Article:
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Acute Pancreatitis Secondary to Neuroendocrine Tumor

Acute Pancreatitis Secondary to Neuroendocrine Tumor

Right upper quadrant pain of 24 hours’ duration prompted a 20-year-old man with a history of gastritis to seek medical attention. The pain was sharp and nonradiating, with no alleviating or aggravating factors. The patient occasionally consumed alcohol and regularly smoked cigarettes (tobacco and marijuana). He denied nausea, vomiting, diarrhea, and diaphoresis.

A CT scan of the abdomen (shown) revealed massive hepatomegaly with several solid lesions in the liver and a large mass in the pancreas. All abdominal organs, including the stomach, spleen, and kidneys, were compressed by the enlarged liver.

Serum tumor markers α1-fetoprotein and CA 19-9 were elevated (82.7 ng/mL and 41.4 U/mL, respectively). A CT-guided biopsy specimen from one of the liver lesions showed malignant cells suggestive of metastatic grade 2 (of 3) neuroendocrine carcinoma, consistent with pancreatic islet cell tumor. The patient was referred to a tertiary care center for further treatment. Acute pancreatitis occurs in about 3% of patients with pancreatic carcinoma.1 Pancreatic tumors arise from either the exocrine pancreas or the endocrine pancreas; the latter is rarer (up to 2% of cases).2 Neuroendocrine tumors are often found as “incidentalomas.” For the most part, imaging (increasingly with positron emission tomography) plays a key role in diagnosis and staging.3 In metastatic disease, the organs most frequently involved are the liver (70%) followed by bone and mediastinum.4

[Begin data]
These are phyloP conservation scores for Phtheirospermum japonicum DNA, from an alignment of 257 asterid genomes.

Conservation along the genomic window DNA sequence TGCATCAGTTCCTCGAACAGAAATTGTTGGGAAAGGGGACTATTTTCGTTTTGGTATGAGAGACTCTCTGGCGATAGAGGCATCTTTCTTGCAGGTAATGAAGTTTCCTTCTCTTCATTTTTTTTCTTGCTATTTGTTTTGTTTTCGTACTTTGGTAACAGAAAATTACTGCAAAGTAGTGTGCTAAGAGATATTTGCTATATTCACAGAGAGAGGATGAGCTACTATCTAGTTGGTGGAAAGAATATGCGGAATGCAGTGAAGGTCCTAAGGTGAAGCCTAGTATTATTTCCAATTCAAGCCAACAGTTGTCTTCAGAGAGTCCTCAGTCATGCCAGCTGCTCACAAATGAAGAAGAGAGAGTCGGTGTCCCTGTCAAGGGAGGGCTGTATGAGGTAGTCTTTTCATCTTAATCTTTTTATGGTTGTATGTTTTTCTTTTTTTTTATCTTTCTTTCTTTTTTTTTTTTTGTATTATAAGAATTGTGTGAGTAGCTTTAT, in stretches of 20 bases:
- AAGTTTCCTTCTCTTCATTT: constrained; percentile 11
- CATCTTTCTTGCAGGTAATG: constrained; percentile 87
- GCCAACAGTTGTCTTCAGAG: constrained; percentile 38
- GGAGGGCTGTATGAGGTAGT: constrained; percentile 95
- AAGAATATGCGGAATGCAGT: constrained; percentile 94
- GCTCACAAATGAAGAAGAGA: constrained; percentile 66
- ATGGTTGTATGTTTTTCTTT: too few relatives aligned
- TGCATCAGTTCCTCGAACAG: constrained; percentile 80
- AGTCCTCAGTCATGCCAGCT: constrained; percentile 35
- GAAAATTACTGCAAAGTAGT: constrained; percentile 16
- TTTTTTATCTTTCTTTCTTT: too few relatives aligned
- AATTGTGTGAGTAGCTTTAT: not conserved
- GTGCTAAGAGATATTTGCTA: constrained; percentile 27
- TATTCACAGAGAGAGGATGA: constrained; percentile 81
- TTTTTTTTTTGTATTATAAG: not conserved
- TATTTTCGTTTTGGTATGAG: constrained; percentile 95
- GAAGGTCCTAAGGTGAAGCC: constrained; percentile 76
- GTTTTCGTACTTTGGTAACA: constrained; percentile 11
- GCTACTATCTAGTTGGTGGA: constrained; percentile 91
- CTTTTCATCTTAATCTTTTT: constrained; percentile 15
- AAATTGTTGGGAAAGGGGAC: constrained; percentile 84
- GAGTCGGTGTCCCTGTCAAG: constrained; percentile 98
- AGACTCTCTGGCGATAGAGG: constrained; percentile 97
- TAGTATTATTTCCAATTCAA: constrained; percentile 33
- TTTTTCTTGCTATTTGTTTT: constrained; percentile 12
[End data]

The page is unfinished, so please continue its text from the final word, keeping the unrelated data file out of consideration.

The most common neuroendocrine tumors of the pancreas are gastrinomas and insulinomas. Pancreatic islet cell tumors secrete a biologically active substance and result in a clinical syndrome in more than 80% of cases.5 In this patient, the vasoactive intestinal peptide level was 32 pg/mL; however, the gastrin level was 200 pg/mL, which might explain the previous diagnosis of gastritis. Gastrinomas account for about 20% of pancreatic islet cell tumors.5

Chemotherapy with streptozocin, 5-fluorouracil, and doxorubicin is used in metastatic neuroendocrine tumors. Surgical resection is indicated for focal disease. Given the age of this patient, liver transplant with lifelong follow-up for recurrence may be an option.

References

REFERENCES:
1. Pandol SJ, Saluja AK, Imrie CW, Banks PA. Acute pancreatitis: bench to the bedside [published correction appears in Gastroenterology. 2007;133:1056]. Gastroenterology. 2007;132:1127-1151.
2. Frankel WL. Update on pancreatic endocrine tumors. Arch Pathol Lab Med. 2006;130:963-966.
3. Becherer A, Szabó M, Karanikas G, et al. Imaging of advanced neuroendocrine tumors with (18)F-FDOPA PET. J Nucl Med. 2004;45:1161-1167.
4. Stephen AE, Hodin RA. Neuroendocrine tumors of the pancreas, excluding gastrinoma. Surg Oncol Clin N Am. 2006;15:497-510.
5. Snow ND, Liddle RA. Neuroendocrine tumors. In: Rustigi AK, ed. Gastrointestinal Cancers: Biology, Diagnosis and Therapy. Philadelphia: Lippincott-Raven; 2005:585.

 
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